As the two-year cycles of American national voting roll by, a predictable pattern emerges: Only a few times during modern midterm elections has the president’s party gained seats in Congress (1934, 1998 and 2002 are notable exceptions, while some have had mixed results). Behind this dynamic is some basic arithmetic well known to political scientists, who generally note that there are two larger explanatory factors.
First, midterm elections usually see smaller voter turnout, and the composition of the electorate is typically different, as compared to presidential years. Presidential elections see roughly 60% voter turnout, and many of these voters are less partisan; by contrast, turnout in midterms is more typically 40%, and the voting base is comprised of more motivated partisans. In presidential election years, many more “casual” and less ideological voters may come out to elect a presidential candidate riding a wave of momentum. Thus, the Congressional candidates who also run that year — such as 2008, when Barack Obama enjoyed a surge of popularity — pick up a “bonus” of sorts in terms of extra voters. This “bonus” is frequently erased, however, when Congressional incumbents are running during midterms. In the 2014 election, many of the first-term Democratic Senators elected in the Obama 2008 wave are up for reelection, and are facing difficult circumstances. Seven such Senate seats, in particular, have been the focus of commentators.
The second major factor explaining midterm voting patterns is that U.S. presidents almost always fall in the polls after they are elected, as they make policy choices and begin alienating more blocs within the electorate. This dip in presidential approval ratings then becomes a drag on the Congressional candidates — a real fear for Democrats in 2014.
In 2010, the United States saw yet another midterm election go to the party out of presidential power — Republicans, fired up by the Tea Party movement, picked up 64 seats in the House, and fell just short of taking the Senate. A 2014 study published in Political Behavior, “Blame, Responsibility and the Tea Party in the 2010 Midterm Elections,” provides insights into America’s most recent non-presidential year election, with lessons applicable to today. The paper — by Duke University researchers John H. Aldrich, Bradford H. Bishop, Rebecca S. Hatch, D. Sunshine Hillygus and David W. Rohde — notes that midterms are often modeled as a referendum on the president in office; this approach has long been emphasized by academics. However, in 2010 the GOP gained many more seats than could be explained through such a model.
The Duke scholars focus on the degree to which statewide elections for Congress were in effect “nationalized,” and voters were motivated to reject the national Democratic legislative agenda, such as the stimulus package (the American Recovery and Reinvestment Act of 2009) and the Patient Protection and Affordable Care Act of 2010 (so-called “Obamacare”). But they also examine precisely how Democrats were blamed even by voters who were not Tea Party supporters. The study analyzes data from the 2010 Cooperative Congressional Election Study (CCES), a “national stratified two-wave Internet survey administered by YouGov” to more than 55,000 respondents.
The study’s findings include:
- About 20% of the sample “blamed Democrats for the state of national affairs” and almost all of these voted for Republican Congressional candidates.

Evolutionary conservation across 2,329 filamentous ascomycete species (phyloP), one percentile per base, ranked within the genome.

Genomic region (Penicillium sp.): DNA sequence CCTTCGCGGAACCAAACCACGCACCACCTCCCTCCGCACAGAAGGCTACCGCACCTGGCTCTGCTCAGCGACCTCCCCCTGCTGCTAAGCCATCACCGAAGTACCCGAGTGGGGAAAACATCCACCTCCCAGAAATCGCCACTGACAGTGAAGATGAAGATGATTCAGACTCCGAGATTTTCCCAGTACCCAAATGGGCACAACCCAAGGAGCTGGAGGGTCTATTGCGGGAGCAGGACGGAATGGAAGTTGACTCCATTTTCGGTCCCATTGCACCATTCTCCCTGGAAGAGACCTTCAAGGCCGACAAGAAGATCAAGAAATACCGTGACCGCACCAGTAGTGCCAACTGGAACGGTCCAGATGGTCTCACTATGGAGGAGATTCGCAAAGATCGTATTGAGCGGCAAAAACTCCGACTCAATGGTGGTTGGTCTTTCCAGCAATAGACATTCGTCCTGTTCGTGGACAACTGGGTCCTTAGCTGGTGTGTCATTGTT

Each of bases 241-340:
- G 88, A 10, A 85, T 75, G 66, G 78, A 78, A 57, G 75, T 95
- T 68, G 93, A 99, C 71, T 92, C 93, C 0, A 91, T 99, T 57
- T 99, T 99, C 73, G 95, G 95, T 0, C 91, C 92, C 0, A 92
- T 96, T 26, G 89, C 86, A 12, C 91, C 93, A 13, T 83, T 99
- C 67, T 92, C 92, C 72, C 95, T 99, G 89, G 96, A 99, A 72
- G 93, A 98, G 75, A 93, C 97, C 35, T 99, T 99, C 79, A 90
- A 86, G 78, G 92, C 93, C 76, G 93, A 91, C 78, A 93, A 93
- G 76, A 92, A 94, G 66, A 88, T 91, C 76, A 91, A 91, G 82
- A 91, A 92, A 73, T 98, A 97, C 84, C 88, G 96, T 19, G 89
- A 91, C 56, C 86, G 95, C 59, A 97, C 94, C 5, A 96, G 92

- Further, “Another key group of voters, making up 48% of respondents, believed that both Democrats and Republicans were partly to blame for the nation’s problems. A majority of this group, however, ultimately held Democrats responsible in the voting booth for the fact that national conditions had not yet improved, voting Republican by a 60-40 margin.” This means that “Tea Party supporters and those who blamed both parties were two distinct groups of voters contributing to the Democratic loss.”
- Overall, the data suggest it is too simplistic to characterize all voters who went for Republican candidates as “anti-Obama or anti-Democrat.”
- The researchers estimate that, if voters who held both parties responsible for the national state of affairs had split their votes evenly between the two parties, it would have given Democrats a 5-percentage-point increase in vote share in House races — “creating near parity with the Republicans,” and preventing a landslide in that midterm election.
- The general takeaway from the data examined — which echoes a previous Republican midterm sweep in 1994 — is that “in highly nationalized midterm election years with dissatisfied voters and unified government, we may expect to see the blame and responsibility attribution pattern that we observed in 2010.”
“Our results suggest that the unique blame-attribution process among voters, along with the Tea Party’s anger toward the policy efforts of a unified and Democratically controlled government, helped to intensify the nationalization of this election in a way that aided Republican success,” the study’s authors conclude. “National considerations factored into individuals’ voting decisions in a variety of ways in this election, and without either of these two groups of voters, we likely would not have observed such a dramatic election outcome.” Crucially, the study suggests that voters who blame both parties may go decisively for the party out of presidential power, with implications for the 2014 midterms.
Related research: The Pew Research Center surveys some of the explanations for a drop-off in voter turnout during midterm elections. A 2014 paper by Brown University’s Brian Knight finds that the “Presidential penalty” — “defined as a preference for supporting the opposition during midterm years” — plays the largest role in helping to explain midterm losses.
Keywords: presidency, presidential politics, campaign issue, polarization